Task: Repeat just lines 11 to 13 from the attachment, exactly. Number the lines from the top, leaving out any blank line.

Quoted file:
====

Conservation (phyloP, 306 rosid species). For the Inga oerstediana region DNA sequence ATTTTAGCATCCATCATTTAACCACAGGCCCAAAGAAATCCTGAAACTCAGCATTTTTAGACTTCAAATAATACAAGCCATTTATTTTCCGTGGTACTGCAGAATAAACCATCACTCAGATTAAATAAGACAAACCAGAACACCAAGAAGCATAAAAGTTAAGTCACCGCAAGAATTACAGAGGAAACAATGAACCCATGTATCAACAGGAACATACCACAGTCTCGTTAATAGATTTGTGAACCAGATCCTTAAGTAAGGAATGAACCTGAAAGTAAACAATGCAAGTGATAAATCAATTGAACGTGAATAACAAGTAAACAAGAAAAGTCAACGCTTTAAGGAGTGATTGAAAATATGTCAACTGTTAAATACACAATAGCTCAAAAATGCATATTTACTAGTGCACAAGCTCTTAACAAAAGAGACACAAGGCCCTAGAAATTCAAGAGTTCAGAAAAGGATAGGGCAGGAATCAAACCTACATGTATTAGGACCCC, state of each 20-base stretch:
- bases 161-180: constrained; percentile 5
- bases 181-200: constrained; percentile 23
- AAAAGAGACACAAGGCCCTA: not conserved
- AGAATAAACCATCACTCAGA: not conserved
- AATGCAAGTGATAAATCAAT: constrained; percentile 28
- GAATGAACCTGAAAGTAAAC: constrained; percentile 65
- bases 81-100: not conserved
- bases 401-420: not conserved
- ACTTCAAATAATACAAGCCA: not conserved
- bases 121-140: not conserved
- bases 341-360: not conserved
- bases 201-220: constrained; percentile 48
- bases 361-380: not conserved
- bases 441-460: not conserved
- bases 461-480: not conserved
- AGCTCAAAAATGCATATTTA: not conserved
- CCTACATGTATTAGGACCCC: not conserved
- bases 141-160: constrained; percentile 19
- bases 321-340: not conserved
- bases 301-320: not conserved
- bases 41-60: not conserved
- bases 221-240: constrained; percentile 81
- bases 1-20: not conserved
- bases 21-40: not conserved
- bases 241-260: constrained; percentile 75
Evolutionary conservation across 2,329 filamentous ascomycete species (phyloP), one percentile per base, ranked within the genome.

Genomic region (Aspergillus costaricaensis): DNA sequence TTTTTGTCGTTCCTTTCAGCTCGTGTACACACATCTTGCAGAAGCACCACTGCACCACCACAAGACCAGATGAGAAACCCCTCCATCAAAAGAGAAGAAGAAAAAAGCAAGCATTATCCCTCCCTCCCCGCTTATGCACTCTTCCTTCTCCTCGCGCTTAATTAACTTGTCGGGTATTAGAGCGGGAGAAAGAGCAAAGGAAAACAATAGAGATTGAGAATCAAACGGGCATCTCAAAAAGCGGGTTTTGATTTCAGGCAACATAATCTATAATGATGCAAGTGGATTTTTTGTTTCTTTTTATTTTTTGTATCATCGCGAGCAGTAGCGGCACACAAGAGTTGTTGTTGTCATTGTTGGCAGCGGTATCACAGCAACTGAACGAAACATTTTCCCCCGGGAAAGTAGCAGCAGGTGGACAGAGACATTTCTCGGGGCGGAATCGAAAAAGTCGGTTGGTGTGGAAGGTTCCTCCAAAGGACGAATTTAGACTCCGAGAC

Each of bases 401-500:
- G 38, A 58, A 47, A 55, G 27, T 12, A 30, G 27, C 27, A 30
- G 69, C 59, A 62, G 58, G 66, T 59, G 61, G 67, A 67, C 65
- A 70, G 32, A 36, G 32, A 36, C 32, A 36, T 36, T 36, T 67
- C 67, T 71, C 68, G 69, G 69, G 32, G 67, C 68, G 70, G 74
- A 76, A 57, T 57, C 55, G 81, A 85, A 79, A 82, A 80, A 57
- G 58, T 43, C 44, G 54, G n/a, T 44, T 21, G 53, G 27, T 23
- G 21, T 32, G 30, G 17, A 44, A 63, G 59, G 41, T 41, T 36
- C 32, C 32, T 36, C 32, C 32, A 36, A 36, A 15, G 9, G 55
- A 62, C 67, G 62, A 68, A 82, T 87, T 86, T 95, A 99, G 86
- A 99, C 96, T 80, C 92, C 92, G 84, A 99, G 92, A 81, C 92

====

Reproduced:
- bases 121-140: not conserved
- bases 341-360: not conserved
- bases 201-220: constrained; percentile 48